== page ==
My collection of model rockets
My collection of model rockets
My first experience with model rockets came when I took a shop class called Electricity and Transportation my sophomore year in high school. In the class I built the Courier model rocket kit offered by Estes Industries in the early 1980s.The exciting part of the class was that you got to design and build your own model rocket then launch it. Your grade on your model rocket was determined by your design and construction skills as well as how well your rocket flew.
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In the Electricity and Transportation class we used graph paper to design our own model rocket. The model rockets we designed were of cardboard, plastic, and balsa wood construction so as to adhere to the NAR(National Association of Rocketry) standards. We used Estes Industries single use model rocket engines to propel our model rocket designs. Using prebuilt model rocket engines from Estes Industries was much safer then building rocket engines yourself. Our shop class instructor had to sign off on your design before construction could begin. I chose to do a fairly standard design which included a transparent section in the body of the rocket where the recovery parachute was to be housed. What made my rocket unconventional is that I created a boxed wing design where the fore and aft fins were attached to one another by connecting fins.
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The first step was to cut the cardboard tube that made the body of the rocket down to size. I then cut out the middle section of the tube and inserted a transparent section where the parachute was to be stored during the launch. Next it was time to cut out the balsa fore and aft fins using a Xacto knife. It is very important the leading edge of the fins be in parallel with the grain of the balsa wood for strength. I used a door jam to mark straight lines where the fins where to be attached to the body of the rocket. I then used white glue to attach the fins to the body of the rocket. I coated the fins with sanding sealer then sanded them when dry to conceal the wood grain of the balsa. Time to cut out the connecting fins. Knowing that the four fins connected to the body of the rocket would not be offset exactly by 90 degrees I waited to custom cut and fit the connecting fins. Once cut and fitted I glued the connecting fins in place. Here is a picture of the finished product. Keep in mind that this model rocket is over twenty years old.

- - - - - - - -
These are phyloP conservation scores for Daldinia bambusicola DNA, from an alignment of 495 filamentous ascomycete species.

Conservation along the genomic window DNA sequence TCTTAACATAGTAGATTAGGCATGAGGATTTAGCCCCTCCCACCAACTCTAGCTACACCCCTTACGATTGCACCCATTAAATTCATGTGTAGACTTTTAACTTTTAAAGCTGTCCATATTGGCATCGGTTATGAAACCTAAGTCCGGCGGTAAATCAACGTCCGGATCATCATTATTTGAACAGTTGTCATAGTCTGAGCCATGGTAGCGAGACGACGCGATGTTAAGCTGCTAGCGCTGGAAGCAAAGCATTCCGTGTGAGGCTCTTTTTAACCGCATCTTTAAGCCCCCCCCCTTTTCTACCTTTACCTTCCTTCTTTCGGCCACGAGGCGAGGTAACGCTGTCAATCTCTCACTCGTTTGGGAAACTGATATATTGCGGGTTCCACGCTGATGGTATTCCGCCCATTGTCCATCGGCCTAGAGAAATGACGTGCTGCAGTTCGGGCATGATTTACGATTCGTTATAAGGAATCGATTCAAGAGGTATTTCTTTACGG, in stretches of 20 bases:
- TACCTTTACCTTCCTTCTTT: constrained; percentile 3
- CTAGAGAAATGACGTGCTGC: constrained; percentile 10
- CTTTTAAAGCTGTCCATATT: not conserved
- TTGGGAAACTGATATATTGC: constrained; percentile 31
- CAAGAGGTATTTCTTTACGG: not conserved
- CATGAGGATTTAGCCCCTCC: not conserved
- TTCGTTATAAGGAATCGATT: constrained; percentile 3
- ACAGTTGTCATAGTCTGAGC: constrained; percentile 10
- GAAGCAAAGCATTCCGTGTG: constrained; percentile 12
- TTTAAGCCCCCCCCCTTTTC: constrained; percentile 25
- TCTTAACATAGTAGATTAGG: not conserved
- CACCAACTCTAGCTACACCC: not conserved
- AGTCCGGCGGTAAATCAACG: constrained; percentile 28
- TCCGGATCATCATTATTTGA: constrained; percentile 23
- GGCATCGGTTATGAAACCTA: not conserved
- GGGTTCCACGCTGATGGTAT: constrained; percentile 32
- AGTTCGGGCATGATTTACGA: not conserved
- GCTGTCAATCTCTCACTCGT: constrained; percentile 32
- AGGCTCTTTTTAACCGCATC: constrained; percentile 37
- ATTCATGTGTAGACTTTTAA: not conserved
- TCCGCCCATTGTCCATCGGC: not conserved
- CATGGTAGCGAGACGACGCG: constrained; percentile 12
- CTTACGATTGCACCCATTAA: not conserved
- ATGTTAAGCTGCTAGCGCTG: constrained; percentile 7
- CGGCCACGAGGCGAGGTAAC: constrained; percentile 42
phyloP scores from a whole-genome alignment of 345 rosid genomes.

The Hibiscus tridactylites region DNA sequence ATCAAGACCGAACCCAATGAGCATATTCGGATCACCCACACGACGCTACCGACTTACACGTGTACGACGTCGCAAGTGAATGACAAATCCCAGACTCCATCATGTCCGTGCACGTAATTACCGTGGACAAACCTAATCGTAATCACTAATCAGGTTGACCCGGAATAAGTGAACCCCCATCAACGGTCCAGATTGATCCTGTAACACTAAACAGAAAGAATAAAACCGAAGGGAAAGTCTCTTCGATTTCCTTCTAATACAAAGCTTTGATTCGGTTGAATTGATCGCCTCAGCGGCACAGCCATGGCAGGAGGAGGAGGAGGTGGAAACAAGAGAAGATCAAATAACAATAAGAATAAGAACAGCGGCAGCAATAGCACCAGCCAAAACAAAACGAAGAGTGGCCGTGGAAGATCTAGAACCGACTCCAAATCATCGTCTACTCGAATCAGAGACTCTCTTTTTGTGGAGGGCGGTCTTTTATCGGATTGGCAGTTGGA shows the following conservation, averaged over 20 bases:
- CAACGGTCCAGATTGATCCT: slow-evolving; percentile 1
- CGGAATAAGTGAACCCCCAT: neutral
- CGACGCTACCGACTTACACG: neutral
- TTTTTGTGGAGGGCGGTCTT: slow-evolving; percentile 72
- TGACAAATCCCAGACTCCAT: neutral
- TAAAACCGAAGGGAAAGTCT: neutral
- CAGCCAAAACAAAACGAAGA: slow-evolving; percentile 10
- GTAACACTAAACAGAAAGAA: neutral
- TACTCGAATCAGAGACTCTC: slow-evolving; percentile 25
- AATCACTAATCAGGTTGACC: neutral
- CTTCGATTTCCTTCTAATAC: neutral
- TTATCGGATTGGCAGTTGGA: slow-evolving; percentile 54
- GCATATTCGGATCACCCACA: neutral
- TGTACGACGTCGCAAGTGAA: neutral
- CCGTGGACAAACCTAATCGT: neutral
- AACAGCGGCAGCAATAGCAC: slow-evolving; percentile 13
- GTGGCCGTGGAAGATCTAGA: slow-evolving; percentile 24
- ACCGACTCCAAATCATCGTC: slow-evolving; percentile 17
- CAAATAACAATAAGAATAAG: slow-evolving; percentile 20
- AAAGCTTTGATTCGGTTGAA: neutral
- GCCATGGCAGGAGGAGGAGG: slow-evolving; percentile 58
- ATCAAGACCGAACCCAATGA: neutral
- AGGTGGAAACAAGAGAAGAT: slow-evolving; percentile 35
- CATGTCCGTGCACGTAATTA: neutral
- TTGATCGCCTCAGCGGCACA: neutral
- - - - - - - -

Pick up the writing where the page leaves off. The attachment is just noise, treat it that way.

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Take video of your monumental rocket flight!
Before launching our model rockets we had to make sure they would take the proper flight path. In order to determine this you would attach a string midpoint on the rockets body then swing the rocket over your head in a circular motion. If the rocket was properly weighted the nose of the rocket would follow the circular path. If the rocket was top heavy the nose of the rocket would be perpendicular to circular path and you needed to add weight to the aft of the rocket for it to take the proper flight path.
On the day of the launch I choose an Estes B6-2 rocket engine to power my creation. This rocket engine is a standard engine designed for flights in rockets weighing less than 4.5 ounces. It has a charge that pushes out the parachute when the rocket passes apogee and is falling to earth. The launch of my model rocket design was flawless it flew straight and true like a model rocket should the parachute deployed and it was safely returned to earth. Unfortunately this was not the case for one of my classmates who built the biggest rocket possible with the construction techniques at hand and powered his creation with the venerable class D rocket engines. His model rocket was well designed and well built but he forgot to perform the circular motion test to see if his rocket was top heavy. At launch his rocket turned on its side, flew parallel to earth and turned into a missile which hit a board of education station wagon on the front fender that was on its way into our high school’s parking lot. The shocked school employee ran the station wagon into a bunch of bushes before she finally applied the breaks.My classmates and I had a good laugh at the spectacle after we made sure the school employee was alright. Our instructor issued a stern warning to the student who did not properly weight his model rocket but you could tell that he was also mildly amused at the spectacle. Keeps in mind that his happened in the early 1980s when school systems didn’t have “zero-tolerance policies”.
Model rocketry is a safe fun way of exploring the magic of rocket flight either as a school activity or as a way for a parent to bond with their sons or daughters. Estes has a great variety of model rocket kits, model rocket supplies and engines to fulfill your quest into the model rocket hobby.